The online survey of 808 British Columbian adults on May 1 and 2 also outlines gains for B.C. Liberal Leader Christy Clark on being the best person to handle the economy.
Across the province, 41 per cent of decided voters and leaners would cast a ballot for the B.C. NDP candidate in their riding if the provincial election were held the next day, down four points since late April.
The Liberals are in second place with 34 per cent, up three points; followed by the B.C. Green Party with 12 per cent, up two points; and the B.C. Conservatives with 10 per cent, down one point.
Three per cent of respondents would vote for other parties or an independent candidate in their riding.
Liberals see boost in female support
The NDP remains ahead of the Liberals in Metro Vancouver, by 10 percentage points, and Vancouver Island, by 16 points. The Liberals, however, are leading in the southern Interior by 13 percentage points.
While 45 per cent of female voters say they prefer the NDP, the Liberals have reached their best numbers in almost two years with female voters, at 35 per cent — up 11 points since the start of the campaign.
Among male voters, the NDP holds a seven-point edge.
When it comes to leadership, NDP Leader Adrian Dix maintains the best approval rating in the province but lost four points from the last poll, bringing him down to 41 per cent.
Green Party Leader Jane Sterk saw her standing improve by five points to 38 per cent, while Clark continues to gain and has reached 34 per cent, seven points higher than in early April. B.C. Conservative Leader John Cummins has the lowest rating at 18 per cent.
There has been fluctuation on who would make the best premier, with Clark gaining four points to reach 24 per cent, and Dix dropping six points to 26 per cent. Sterk improved to seven per cent on this question, while Cummins fell to six per cent.
The economy is regarded as the most important issue facing British Columbia, followed by health care, leadership, the environment and poverty.
Clark is now seen as the best of the four political leaders to handle the economy with 31 per cent support.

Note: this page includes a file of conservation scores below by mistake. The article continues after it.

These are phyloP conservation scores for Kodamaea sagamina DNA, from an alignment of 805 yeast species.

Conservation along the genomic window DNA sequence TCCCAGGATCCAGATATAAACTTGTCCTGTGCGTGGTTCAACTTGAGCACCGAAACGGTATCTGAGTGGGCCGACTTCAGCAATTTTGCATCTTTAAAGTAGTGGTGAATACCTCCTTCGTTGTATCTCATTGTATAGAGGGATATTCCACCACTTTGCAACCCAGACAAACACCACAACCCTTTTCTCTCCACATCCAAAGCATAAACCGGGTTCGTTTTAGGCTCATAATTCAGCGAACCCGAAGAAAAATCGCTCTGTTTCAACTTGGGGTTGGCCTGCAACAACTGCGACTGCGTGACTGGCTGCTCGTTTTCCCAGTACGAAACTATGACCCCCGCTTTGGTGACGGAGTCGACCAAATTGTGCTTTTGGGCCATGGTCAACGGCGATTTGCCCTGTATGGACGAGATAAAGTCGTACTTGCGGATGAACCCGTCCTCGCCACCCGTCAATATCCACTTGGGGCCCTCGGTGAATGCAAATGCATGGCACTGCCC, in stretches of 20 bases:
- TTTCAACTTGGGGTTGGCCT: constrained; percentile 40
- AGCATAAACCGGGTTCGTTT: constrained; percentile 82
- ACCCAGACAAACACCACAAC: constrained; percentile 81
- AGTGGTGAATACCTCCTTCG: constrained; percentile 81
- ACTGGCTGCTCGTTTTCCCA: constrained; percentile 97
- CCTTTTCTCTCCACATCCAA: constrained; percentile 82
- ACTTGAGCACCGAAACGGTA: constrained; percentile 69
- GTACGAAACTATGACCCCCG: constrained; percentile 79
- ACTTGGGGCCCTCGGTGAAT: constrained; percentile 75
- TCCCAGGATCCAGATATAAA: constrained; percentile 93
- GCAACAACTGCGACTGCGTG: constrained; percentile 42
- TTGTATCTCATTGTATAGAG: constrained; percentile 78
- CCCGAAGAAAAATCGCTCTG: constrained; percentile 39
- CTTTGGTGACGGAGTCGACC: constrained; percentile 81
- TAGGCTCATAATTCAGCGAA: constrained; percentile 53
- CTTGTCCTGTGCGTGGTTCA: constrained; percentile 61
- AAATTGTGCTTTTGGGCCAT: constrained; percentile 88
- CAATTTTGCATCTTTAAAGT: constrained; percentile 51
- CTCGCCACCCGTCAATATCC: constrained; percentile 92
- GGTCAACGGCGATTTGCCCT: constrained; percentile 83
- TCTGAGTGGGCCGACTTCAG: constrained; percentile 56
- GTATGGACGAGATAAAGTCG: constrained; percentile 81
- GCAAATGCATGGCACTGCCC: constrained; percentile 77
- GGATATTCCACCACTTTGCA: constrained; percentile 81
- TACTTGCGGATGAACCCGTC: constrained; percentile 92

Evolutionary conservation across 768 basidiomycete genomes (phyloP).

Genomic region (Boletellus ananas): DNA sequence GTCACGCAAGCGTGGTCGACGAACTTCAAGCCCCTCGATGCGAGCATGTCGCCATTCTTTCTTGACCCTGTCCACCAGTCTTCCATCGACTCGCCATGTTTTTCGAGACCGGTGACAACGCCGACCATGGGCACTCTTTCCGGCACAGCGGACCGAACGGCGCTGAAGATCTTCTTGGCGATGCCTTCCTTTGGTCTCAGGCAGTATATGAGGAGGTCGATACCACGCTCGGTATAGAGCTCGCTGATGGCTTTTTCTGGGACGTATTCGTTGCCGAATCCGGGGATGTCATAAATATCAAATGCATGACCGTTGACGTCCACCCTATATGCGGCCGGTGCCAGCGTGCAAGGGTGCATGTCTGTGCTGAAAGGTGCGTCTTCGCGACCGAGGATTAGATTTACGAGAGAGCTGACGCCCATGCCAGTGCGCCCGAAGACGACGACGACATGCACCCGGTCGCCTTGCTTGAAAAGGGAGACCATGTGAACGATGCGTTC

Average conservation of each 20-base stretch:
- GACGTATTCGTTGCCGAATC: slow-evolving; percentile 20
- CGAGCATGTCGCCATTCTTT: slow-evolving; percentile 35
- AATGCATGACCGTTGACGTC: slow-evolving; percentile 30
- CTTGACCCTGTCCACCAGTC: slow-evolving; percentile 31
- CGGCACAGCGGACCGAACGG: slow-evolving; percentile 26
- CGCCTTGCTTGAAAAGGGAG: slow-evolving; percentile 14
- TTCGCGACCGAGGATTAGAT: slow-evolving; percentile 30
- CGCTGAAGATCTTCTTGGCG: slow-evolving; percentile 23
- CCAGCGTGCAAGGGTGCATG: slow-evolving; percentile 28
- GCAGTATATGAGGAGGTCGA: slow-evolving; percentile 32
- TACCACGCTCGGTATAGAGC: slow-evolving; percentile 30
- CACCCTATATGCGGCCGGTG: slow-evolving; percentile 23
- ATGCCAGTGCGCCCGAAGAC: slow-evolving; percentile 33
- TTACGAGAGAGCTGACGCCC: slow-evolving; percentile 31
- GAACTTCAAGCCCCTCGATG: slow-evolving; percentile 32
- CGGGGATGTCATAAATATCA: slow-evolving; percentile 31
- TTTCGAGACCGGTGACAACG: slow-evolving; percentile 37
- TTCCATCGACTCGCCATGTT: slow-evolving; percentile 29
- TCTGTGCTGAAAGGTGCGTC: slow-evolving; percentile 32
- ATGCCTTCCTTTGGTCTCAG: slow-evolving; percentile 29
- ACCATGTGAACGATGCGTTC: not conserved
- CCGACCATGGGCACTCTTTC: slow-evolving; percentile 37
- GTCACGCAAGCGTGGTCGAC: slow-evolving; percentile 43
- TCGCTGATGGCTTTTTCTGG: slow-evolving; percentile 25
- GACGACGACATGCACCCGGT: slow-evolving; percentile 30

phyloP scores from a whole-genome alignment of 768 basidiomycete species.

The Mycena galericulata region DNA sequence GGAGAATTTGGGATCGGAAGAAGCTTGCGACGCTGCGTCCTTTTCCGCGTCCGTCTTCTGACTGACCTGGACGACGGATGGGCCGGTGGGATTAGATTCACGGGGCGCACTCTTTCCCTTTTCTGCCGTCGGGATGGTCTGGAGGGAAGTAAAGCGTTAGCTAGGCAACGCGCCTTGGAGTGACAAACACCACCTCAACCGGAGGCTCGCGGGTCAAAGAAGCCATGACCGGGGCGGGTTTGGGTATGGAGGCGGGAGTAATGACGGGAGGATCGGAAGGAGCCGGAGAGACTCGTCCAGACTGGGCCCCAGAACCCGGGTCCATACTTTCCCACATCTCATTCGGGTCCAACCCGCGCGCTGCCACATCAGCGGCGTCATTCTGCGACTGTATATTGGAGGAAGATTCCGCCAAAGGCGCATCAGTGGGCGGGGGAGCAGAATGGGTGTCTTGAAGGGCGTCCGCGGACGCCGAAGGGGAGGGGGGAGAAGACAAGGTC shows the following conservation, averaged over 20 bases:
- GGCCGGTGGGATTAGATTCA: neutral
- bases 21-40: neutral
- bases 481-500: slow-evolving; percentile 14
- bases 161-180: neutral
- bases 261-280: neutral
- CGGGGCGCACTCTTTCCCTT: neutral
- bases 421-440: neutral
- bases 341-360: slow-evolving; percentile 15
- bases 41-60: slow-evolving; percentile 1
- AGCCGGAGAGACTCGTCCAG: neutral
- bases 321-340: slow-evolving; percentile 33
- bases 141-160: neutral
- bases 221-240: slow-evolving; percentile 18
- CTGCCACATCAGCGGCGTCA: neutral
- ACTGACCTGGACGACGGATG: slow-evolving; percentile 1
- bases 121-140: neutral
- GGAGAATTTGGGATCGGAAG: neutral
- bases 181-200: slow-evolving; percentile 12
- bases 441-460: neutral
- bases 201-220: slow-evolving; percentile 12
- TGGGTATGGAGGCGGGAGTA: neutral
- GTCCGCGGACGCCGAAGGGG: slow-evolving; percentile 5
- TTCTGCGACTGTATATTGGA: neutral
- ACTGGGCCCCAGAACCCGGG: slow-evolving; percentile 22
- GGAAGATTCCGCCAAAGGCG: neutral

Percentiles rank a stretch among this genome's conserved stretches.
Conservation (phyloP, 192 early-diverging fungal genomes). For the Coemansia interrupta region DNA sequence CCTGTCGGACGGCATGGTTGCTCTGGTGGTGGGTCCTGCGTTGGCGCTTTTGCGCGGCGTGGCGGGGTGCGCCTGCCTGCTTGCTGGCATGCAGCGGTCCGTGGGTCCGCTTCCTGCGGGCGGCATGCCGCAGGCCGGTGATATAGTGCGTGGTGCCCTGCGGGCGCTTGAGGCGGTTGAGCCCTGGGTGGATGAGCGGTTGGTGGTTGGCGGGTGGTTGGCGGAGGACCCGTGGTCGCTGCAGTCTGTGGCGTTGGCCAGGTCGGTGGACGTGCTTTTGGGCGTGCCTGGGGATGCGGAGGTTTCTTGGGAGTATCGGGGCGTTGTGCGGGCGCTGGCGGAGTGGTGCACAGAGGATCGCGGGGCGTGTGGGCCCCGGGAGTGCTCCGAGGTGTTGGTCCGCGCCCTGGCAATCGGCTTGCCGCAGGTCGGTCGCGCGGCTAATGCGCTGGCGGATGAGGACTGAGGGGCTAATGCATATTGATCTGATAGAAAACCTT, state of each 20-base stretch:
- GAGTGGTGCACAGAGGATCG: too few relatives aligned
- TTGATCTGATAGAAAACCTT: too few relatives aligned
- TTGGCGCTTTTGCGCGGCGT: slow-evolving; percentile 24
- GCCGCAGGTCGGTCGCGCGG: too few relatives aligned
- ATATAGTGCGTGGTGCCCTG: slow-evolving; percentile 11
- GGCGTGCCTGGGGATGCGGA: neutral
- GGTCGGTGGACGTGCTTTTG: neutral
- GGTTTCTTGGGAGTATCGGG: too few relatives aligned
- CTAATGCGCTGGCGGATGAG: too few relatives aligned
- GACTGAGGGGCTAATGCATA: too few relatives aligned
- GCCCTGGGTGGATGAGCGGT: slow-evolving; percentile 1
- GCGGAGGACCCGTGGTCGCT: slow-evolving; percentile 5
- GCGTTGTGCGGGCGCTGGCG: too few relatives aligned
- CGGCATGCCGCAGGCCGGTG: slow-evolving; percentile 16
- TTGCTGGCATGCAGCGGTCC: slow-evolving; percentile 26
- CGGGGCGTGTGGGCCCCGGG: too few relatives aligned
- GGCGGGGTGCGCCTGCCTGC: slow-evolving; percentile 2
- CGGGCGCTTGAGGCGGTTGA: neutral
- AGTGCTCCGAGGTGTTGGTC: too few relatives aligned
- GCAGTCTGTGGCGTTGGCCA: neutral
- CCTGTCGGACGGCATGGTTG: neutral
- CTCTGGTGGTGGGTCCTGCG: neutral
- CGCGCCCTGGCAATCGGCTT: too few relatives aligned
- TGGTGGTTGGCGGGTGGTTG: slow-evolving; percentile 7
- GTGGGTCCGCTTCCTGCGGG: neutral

B.C. polls not conclusive, prof says
But an election expert says there have been far too few polls to properly assess public opinion during this election.
Richard Johnston, a professor of political science at UBC and Canada Research Chair in Public Opinion, Elections, and Representation, says recent poll results can't be trusted.
"To me, the peculiar thing about this election is that there have been so few polls, such that any one that comes along assumes a kind of news significance in some ways it can't bear," he said.
Johnston pointed out factors that could influence results, such as who is being polled and who conducted the polling —something pollsters often refer to as their "margin of error."
"There are underlying characteristics of the sample. If you take an interview with 800 people. But if you get another 800 people, it would be somewhat different. And each pollster has his or her own way of drawing a sample. They have their own way of closing the questions, so there is a lot of error."
Johnston said there was only one thing he could say comfortably when asked to interpret the results of the latest Angus Reid poll.
"I think the simplest thing and the only kind of secure thing to say is [the standings are] almost certainly narrower now than it was a week ago or two weeks ago. How much narrower? Or whether the readings were even correct two weeks ago? We don’t know."Suggest a correction